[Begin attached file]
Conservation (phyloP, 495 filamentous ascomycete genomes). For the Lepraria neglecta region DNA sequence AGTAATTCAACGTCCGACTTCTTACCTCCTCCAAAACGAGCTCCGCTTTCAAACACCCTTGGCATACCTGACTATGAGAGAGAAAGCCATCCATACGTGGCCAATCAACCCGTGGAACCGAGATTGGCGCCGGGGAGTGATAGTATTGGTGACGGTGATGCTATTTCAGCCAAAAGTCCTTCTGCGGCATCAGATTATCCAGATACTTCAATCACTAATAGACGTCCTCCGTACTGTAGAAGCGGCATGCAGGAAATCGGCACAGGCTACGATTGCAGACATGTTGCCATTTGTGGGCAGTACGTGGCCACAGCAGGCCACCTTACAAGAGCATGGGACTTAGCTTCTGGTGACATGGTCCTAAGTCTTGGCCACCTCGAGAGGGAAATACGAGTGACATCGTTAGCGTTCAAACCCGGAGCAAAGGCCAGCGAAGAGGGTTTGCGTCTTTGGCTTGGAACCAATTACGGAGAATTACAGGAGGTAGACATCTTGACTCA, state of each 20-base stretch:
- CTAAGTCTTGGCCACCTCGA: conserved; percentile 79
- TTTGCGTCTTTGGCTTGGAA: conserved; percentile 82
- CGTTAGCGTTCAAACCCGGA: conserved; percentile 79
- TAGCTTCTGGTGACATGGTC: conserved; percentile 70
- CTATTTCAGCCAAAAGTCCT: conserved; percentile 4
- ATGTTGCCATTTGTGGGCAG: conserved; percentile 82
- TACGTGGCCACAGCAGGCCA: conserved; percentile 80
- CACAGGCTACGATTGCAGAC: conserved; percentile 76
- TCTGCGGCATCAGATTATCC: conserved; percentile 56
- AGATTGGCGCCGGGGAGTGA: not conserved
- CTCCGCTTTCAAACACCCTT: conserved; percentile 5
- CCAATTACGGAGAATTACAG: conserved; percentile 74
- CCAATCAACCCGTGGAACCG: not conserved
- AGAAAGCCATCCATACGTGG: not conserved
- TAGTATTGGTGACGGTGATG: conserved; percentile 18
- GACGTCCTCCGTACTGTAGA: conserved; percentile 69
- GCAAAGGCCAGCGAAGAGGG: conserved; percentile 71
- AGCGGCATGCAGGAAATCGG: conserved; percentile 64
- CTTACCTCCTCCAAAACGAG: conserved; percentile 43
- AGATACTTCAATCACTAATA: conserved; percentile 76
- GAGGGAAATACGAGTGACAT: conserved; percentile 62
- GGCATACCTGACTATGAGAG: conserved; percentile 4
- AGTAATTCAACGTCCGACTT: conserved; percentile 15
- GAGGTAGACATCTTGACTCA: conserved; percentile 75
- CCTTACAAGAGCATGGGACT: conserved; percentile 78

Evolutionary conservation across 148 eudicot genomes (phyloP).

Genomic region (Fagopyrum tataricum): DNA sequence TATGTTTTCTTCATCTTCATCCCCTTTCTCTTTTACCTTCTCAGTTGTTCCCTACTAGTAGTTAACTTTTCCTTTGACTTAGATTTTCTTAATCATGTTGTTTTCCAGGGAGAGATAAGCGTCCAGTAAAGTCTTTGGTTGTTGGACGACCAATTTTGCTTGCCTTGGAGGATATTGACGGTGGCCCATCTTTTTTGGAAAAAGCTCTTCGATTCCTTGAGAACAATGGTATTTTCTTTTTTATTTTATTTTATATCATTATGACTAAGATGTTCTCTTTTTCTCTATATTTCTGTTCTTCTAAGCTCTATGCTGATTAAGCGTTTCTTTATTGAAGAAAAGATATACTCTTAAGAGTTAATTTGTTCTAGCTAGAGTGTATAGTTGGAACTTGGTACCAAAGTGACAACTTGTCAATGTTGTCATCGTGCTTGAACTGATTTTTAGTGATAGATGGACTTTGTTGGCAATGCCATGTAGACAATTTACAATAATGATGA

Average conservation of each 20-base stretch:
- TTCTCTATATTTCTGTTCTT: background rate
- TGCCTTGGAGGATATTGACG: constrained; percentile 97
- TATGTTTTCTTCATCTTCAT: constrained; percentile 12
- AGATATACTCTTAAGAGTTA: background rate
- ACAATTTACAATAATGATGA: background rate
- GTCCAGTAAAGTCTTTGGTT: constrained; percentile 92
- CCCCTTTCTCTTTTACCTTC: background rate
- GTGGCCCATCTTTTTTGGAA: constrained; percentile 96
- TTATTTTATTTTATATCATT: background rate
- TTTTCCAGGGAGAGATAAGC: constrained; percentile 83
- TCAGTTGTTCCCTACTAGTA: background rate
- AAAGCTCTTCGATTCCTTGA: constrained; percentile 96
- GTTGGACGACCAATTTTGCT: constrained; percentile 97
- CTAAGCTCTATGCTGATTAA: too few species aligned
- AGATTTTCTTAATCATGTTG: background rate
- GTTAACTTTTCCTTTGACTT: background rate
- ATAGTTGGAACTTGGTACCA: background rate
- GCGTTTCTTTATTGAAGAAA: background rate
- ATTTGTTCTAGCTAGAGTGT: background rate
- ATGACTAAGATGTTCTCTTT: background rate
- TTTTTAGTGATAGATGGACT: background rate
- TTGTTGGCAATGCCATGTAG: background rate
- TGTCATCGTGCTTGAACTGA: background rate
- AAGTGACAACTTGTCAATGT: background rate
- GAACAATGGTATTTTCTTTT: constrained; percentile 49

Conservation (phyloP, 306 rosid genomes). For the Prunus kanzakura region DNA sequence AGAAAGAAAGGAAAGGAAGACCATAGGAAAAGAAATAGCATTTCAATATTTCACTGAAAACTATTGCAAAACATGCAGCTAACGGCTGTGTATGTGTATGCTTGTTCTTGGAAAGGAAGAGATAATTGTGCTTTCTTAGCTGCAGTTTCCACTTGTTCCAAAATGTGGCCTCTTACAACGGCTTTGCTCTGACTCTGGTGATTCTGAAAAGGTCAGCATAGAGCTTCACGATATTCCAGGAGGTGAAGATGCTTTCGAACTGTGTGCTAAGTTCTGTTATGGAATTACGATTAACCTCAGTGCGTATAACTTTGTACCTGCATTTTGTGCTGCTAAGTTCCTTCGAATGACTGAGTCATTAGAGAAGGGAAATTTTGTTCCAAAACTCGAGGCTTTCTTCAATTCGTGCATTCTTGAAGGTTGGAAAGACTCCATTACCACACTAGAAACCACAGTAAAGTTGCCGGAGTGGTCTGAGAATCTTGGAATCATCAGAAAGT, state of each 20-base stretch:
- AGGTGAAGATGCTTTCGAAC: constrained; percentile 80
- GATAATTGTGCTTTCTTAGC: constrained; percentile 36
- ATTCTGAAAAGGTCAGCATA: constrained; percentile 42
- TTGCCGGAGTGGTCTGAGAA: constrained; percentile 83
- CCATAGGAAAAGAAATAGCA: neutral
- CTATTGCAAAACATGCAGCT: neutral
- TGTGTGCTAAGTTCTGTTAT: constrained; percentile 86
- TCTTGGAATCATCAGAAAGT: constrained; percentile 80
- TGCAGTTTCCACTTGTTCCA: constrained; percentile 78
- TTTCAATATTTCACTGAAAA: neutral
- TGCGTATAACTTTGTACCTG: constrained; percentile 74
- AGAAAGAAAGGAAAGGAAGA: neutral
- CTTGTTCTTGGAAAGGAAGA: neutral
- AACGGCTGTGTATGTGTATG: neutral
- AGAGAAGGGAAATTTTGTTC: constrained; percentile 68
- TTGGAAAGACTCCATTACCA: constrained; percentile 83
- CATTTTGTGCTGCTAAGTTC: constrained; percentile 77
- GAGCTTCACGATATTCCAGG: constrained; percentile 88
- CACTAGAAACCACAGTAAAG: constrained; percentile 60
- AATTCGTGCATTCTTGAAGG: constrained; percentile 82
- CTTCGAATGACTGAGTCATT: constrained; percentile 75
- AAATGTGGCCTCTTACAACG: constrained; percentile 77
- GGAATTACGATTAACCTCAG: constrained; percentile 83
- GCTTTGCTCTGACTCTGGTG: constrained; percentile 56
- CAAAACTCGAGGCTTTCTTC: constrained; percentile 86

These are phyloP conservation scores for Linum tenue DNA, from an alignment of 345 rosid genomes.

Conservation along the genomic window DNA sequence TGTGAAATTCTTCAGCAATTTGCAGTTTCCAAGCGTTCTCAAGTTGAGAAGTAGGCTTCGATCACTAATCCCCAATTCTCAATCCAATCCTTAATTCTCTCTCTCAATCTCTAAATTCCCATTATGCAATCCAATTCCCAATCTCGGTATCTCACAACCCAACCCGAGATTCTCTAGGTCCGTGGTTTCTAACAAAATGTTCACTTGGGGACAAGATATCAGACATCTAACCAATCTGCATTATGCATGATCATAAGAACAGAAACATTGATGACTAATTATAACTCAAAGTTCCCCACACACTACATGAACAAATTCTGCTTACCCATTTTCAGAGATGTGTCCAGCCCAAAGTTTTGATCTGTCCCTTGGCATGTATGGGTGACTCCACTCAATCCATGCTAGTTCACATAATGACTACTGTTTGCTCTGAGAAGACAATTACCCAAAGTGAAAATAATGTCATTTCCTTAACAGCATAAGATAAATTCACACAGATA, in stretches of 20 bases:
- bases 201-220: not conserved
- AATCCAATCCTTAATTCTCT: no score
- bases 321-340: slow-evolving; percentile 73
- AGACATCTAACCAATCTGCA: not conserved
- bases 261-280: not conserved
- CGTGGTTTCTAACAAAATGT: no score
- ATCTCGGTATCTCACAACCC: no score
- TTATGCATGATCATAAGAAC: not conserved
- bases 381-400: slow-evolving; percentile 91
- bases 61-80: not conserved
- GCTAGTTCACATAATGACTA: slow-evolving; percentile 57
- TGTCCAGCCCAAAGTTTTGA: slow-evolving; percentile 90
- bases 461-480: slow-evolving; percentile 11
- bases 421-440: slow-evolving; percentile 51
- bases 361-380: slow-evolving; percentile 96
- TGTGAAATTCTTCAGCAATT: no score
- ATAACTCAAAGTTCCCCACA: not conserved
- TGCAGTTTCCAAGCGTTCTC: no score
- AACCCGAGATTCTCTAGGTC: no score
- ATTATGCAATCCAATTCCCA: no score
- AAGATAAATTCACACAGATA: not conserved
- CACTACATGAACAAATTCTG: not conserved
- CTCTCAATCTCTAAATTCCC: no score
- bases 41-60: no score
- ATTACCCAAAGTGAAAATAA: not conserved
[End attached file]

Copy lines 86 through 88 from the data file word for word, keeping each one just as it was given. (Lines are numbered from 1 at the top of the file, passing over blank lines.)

- AGACATCTAACCAATCTGCA: not conserved
- bases 261-280: not conserved
- CGTGGTTTCTAACAAAATGT: no score